Motherhood and Labor in the Pandemic

Ursula McTaggart

Posted March 8, 2021

PANDEMIC IS AN opening for revolutionary thinking. It has forced us to realize that the things we take for granted — getting up and driving in to work, sending children off to school on the bus, walking the aisles of the grocery store, or packing ourselves into crowded bleachers — can change dramatically overnight.

Even the most basic activities can, in a moment, turn 180 degrees, and we can learn to do them differently.

This is an opportunity to see school and childcare, two staples of our society, anew. We could remake them radically so that when we conquer this pandemic, we have stronger, better and more equal public schools and daycare structures.

Unfortunately, our society hasn’t done that. Instead, what we’ve done is ask women of young children to bear the burden of childcare and remote schooling in this disaster. In the process, we have widened economic and social gender inequalities.

We have walked back the gains that feminism had made throughout the 20th century, sending women out of the workforce and back into unpaid household labor and childcare.

In other cases, we have asked fully employed women to become teachers and daycare providers at the same time that they do their paid jobs.

We have told women not that they can “have it all” but that they have to “do it all.” And there’s even more to do — wiping down groceries with Clorox wipes, supervising hand washing for 20 seconds, and washing loads of masks for in-person schoolers.

Who’s Exaggerating?

Working fathers, too, have been involved in this dual work and childcare crisis, but evidence suggests that women are carrying an unfair share of the burden. In a Morning Consult poll for The New York Times conducted in April 2020, 80% of women interviewed said they did the majority of the homeschooling work in their household, and 70% said they did the majority of housework as well.

Men dispute these claims, apparently. Forty-five percent of men in the same study maintained that they did the majority of the remote schooling. But as New York Times writer Claire Cain Miller pointedly remarks, men’s reports are unreliable.

A 2015 study of inequities in parenting found that both men and women over­estimated their increased work loads after having a baby. However, women’s work loads increased much more than men’s did, as reflected in their time diaries.

In this particular study, men believed they were performing 15 hours of increased housework a week, whereas their time diaries reflected a five-hour weekly decrease in housework. When childcare and housework labor were combined, men believed that their load had increased by 30 hours a week, while time diaries indicated a 12.5 hour increase.

Women, like men, believed that their total work had increased by 30 hours when it had in fact, according to the diary, increased by 21 hours a week. When paid work hours were factored in, men in the study recorded 69 total weekly hours of work, and women performed 77 hours.

Although both men and women exaggerate the amount of work they do, according to this study, men exaggerate more. And women do more, when it comes to childcare and housework. For mixed-gender couples, the pandemic replays this transition to parenthood and its concomitant demands for more labor. And women again find themselves doing more of the work while receiving little of the credit.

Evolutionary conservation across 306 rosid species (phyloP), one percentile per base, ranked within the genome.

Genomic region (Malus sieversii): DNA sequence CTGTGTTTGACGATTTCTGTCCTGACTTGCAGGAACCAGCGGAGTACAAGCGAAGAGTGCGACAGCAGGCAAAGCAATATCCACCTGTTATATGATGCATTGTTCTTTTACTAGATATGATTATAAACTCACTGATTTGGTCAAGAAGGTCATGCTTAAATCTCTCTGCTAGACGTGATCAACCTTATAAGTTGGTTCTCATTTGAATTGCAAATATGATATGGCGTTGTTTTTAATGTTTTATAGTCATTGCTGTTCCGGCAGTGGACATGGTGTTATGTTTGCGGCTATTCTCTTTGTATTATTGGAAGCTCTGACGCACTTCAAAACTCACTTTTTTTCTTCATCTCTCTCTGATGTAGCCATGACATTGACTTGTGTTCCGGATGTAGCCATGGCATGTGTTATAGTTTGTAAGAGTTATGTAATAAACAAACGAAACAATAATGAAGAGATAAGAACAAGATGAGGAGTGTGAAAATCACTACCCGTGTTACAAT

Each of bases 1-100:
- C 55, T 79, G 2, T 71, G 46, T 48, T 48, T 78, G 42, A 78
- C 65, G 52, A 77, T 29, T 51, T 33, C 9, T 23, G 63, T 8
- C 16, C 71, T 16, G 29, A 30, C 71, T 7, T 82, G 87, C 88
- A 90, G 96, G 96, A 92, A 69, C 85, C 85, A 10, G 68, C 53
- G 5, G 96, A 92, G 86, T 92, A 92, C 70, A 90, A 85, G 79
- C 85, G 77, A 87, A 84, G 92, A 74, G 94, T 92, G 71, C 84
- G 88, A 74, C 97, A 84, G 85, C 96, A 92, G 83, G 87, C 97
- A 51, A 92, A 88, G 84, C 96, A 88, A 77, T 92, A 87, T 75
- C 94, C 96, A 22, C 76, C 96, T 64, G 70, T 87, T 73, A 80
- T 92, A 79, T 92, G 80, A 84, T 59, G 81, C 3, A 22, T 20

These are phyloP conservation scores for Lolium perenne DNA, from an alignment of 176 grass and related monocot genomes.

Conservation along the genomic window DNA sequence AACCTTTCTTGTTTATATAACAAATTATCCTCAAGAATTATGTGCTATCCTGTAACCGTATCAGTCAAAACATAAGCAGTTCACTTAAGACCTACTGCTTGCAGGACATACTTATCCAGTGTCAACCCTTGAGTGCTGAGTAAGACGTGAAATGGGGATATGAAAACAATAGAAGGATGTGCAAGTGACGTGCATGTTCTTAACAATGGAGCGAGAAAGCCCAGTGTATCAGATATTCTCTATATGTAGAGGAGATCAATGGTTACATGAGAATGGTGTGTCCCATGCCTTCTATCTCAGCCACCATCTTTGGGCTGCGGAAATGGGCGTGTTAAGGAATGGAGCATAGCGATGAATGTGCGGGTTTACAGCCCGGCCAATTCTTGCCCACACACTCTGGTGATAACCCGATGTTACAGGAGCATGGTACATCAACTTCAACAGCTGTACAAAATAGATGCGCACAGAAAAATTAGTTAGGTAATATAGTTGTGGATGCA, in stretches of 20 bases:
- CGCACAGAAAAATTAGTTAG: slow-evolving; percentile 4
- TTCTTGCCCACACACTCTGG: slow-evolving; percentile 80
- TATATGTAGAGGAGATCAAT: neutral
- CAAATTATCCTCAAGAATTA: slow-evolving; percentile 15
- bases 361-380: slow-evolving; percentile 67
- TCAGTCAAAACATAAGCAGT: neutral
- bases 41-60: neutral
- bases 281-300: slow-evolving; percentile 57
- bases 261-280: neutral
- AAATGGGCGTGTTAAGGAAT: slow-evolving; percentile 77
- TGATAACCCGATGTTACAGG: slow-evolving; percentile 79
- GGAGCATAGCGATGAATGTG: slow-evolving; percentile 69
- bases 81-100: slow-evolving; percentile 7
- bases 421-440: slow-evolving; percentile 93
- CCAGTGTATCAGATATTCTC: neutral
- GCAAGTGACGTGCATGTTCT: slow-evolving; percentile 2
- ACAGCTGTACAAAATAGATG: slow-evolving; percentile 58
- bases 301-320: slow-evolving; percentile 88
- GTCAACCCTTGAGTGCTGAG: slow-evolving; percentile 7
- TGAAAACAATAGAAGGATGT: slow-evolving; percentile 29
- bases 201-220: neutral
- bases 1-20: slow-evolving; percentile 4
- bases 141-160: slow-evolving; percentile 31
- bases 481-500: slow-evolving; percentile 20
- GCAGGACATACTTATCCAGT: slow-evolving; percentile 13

Not only that, but the pandemic has asked women to perform feats of multitasking that are often literally impossible. Working women have always had to work “second shift,” doing the majority of the child care and household labor in most families in addition to their fulltime jobs. Now, how­ever, what was simply unbearable has become literally untenable. Working women’s lives are tearing at the seams.

Impossible Choices

For women who are “essential workers,” laboring in health care, grocery stores, delivery or other fields that never “locked down” between March and May, school closures meant that children were at home, and childcare options were limited.

Working women like this had to choose between sending children to daycare centers at the height of a pandemic, where they hoped daycare providers would also be able to supervise homeschool activities; leaving children at home unattended; risking the health of older relatives by asking them to provide childcare (and also supervise education); relying on co-parents to do the vast majority of the childcare and homeschooling work; or dropping out of the work force altogether.

Many women in this situation chose to quit their jobs. Eighty percent of those who have left the workforce in the pandemic have been women. And among them Latinas have been affected disproportionately. In September alone, 865,000 women left; 35% were Latina.

Beyond essential workers, whose children had no school to attend while they left the house daily for work, women in other types of jobs have suffered differently.

Women who work in service, restaurant, entertainment or hospitality industries often faced layoffs, financial hardship, and potentially risky returns to work as lockdowns eased. At the peak of the layoff-related unemployment crisis in April, 2020, more women were effected by the mass layoffs than men, with a 15.5% unemployment rate compared to men’s 13.3%.

In the midst of their financial and career catastrophes, many of these women have been handed the daily responsibility of supervising their children’s online education and providing childcare that might have otherwise taken place outside the home.